Generational Diversity and Employee Engagement

12 May

Joe Gerstandt, author of the blog Our Time To Act, commented today about the findings in our book on employee engagement and generational diversity. Joe is passionate about helping organizations appreciate “the value of difference”.

Our research shows that as an organization becomes more age diverse employee engagement suffers. It is an important example of how most organizations are struggling with diversity, in this case having four unique generations in the workplace.

In part, Joe reflects on these results:

Diversity is hard.

Most really important, really valuable stuff is hard.  Honesty is hard.  Change is hard.  Leadership is hard.  So is diversity.

Increasing the diversity (or difference) in a social group changes that social group. Always. Every time. Any time you bring more difference or pay more attention to existing difference in a social group you increase the potential for in-group/out-group dynamics, stereotyping, tension, conflict, etc.  We have a very real tendency to see difference as the cause of these dynamics, but this is not about the difference…these outcomes are about the container that the difference exists in.

Joe asked me to offer up more details on our research, which I’m delighted to present. These findings are based on a study of over 3,200 US employers. (By the way, we’ve had folks ask about how diversity in gender or ethnicity impacts employee engagement. Those demographics are not currently collected in survey from our friends at Quantum Workplace— good idea for future research!)

From Re-Engage, pages 36-38:

We conducted a novel analysis of the results from Best-Places-to-Work surveys to determine whether the more age-diverse employers had lower engagement levels. In other words, we asked: “Does having a broader and more balanced spectrum of ages represented in the workforce reduce an employer’s chances of creating a highly engaged workplace?”

The results of our analysis-after controlling for other company characteristics such as age, position type, company size, and tenure-showed us that greater variation in age within a company actually has a negative impact on engagement. The statistical results were quite eye-opening.  It turns out that, after controlling for the variables described above, the level of generational diversity accounts for more than 25 percent of the variance in employee engagement. Said another way, this single variable, what we call the Generational Diversity Indicator (GDI), is a significant factor in the ability of an organization to create a highly engaged workplace.

How much of an impact does this single factor have on employee engagement? The greater the age diversity (the higher the GDI), the less likely the employer will have high engagement scores.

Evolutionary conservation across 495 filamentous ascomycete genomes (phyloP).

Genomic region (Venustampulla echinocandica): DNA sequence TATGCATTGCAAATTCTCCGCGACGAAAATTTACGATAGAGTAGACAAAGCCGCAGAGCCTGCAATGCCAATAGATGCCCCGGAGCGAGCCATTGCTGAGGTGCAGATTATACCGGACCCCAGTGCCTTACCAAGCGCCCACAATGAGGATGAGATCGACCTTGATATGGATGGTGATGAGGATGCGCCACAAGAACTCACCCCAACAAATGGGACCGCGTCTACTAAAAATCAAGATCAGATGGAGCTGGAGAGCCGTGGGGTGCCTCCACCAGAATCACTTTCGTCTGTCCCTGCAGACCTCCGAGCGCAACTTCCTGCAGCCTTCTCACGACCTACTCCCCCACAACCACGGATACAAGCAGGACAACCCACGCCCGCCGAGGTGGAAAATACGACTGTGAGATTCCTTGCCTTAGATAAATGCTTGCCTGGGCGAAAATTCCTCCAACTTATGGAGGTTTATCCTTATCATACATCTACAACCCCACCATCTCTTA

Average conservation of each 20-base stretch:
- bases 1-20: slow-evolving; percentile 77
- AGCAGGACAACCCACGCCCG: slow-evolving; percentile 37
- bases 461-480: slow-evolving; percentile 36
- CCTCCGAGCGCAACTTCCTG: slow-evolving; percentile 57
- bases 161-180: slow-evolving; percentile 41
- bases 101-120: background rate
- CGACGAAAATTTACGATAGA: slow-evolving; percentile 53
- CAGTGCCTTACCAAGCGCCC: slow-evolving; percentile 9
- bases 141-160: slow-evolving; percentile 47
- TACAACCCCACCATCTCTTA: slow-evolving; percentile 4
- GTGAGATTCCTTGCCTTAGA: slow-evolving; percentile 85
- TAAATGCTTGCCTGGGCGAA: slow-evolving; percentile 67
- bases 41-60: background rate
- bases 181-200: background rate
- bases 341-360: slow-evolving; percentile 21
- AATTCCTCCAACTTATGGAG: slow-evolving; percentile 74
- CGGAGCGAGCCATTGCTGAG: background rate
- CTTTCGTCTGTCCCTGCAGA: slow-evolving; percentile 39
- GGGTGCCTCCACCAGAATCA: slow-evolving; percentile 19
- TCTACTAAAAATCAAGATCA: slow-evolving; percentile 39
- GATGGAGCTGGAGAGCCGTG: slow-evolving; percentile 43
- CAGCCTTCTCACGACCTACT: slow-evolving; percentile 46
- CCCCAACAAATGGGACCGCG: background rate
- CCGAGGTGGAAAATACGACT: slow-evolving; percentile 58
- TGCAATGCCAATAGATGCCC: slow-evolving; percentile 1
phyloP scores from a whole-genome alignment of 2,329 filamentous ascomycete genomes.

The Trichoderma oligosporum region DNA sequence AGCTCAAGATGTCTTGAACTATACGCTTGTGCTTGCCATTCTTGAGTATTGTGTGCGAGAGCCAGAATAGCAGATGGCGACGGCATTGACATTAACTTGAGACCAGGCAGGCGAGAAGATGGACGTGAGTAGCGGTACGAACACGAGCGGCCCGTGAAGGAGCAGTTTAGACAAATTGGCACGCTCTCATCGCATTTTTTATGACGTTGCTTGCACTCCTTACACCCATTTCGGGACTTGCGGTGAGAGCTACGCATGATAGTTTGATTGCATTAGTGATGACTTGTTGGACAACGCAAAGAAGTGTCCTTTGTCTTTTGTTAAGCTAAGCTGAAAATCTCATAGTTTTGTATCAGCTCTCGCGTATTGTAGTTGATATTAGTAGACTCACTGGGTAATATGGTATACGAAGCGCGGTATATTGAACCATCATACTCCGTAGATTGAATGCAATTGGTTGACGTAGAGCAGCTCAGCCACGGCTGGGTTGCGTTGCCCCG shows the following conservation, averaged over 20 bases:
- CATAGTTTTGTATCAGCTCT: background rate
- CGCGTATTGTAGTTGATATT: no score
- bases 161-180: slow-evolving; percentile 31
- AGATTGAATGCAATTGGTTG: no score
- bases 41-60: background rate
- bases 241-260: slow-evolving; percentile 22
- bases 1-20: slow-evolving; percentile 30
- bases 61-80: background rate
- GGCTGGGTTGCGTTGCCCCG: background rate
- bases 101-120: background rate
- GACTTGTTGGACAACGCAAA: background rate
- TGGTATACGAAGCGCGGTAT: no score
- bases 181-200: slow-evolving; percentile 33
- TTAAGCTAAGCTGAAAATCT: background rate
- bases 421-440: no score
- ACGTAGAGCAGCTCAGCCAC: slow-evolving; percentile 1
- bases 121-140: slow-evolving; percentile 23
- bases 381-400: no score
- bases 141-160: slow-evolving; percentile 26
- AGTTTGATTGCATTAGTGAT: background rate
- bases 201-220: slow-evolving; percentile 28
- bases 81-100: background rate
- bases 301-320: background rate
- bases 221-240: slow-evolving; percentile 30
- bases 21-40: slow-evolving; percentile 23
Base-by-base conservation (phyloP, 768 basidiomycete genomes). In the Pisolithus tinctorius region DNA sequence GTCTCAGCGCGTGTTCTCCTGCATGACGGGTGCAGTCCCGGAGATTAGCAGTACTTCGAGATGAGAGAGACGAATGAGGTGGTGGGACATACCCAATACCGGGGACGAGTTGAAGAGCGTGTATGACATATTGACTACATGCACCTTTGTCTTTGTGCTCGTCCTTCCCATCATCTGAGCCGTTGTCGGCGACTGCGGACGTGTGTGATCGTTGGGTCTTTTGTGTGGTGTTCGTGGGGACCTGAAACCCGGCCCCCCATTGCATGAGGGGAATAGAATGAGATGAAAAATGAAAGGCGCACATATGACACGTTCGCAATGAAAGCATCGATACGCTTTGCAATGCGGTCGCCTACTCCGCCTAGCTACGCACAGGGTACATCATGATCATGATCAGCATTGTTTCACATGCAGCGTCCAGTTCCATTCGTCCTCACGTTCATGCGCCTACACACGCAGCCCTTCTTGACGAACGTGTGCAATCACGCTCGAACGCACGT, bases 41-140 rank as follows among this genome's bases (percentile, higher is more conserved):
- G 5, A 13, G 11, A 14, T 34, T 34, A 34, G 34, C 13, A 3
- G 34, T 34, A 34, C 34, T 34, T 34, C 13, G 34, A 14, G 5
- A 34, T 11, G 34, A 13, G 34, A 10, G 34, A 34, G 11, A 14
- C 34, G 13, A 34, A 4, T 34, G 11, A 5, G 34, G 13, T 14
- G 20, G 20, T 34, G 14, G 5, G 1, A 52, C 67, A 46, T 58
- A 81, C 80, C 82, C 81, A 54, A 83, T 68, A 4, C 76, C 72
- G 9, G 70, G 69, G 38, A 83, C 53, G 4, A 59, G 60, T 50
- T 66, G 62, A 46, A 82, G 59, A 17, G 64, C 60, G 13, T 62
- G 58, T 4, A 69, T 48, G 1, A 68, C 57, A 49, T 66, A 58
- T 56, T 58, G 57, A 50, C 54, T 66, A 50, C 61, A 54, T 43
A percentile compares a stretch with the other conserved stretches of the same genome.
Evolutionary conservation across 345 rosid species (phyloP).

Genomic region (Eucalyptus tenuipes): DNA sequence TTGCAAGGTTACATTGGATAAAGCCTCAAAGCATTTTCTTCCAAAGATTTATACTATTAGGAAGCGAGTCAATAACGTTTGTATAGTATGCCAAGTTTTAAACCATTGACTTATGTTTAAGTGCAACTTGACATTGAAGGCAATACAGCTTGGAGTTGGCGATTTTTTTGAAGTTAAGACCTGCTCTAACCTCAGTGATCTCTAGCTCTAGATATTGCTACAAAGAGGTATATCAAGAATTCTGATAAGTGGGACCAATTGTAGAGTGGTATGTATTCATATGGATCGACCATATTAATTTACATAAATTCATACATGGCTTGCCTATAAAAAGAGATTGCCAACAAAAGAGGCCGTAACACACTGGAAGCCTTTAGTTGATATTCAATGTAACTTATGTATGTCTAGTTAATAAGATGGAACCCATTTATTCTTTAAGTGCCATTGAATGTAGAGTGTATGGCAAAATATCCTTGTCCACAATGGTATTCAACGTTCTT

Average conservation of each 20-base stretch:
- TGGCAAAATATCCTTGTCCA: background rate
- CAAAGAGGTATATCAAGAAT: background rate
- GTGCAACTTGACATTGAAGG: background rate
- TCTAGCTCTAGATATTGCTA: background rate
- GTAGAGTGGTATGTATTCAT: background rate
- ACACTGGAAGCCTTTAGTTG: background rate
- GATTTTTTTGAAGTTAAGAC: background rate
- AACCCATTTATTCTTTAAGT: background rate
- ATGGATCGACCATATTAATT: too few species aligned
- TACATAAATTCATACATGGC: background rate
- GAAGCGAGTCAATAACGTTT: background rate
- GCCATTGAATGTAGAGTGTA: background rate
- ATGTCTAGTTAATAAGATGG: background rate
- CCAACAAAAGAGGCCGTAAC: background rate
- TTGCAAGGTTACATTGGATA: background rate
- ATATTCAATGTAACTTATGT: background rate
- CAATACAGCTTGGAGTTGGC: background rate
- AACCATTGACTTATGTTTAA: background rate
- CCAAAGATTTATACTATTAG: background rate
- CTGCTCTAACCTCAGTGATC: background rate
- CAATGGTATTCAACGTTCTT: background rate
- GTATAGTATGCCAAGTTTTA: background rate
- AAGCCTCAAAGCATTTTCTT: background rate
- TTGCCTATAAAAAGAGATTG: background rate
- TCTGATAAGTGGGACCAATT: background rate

For example, according to our study:

  • If an employer has a slightly age-diverse workforce (more than 1.5 on our scale), it is three times more likely to have a lower overall engagement score.
  • If the employer has a moderately age-diverse workforce (more than 2.0), it is five times more likely to have a lower overall engagement score.
  • If an employer has a highly age-diverse workforce (more than 3.0), it is six times more likely to have a low overall engagement score.

Even the best of Best-Places-to-Work employers find generational diversity challenging. The CEO of one winning company, who has primarily hired younger employers at his technology-based services company, has admitted to failures in assimilating older employers into the culture. He states: “Older employees often have perceptions of work which aren’t necessarily wrong, but are very different than our culture. We’ve had a few who didn’t make it because they were rejected by younger employees before they even had a chance to succeed.”

The correlation between greater age diversity and lower engagement applies to employers regardless of average workforce age-in other words, regardless of which generation is predominant in the organization. Thus a relatively homogenous company of mostly Boomers or mostly Generation X-ers is more likely to have a higher level of employee engagement than an employer with more generational diversity.

In summary, a company’s GDI is a revealing demographic, potentially indicating a significant challenge to its efforts to develop a highly engaged workforce. Most employers aren’t going to resist the demographic trend and economic necessity of generational diversity just because it makes employee engagement more challenging.  The tide cannot be turned. We all will need to accept this phenomenon while working to lessen any negative effects and turn increased diversity to our advantage where we can.

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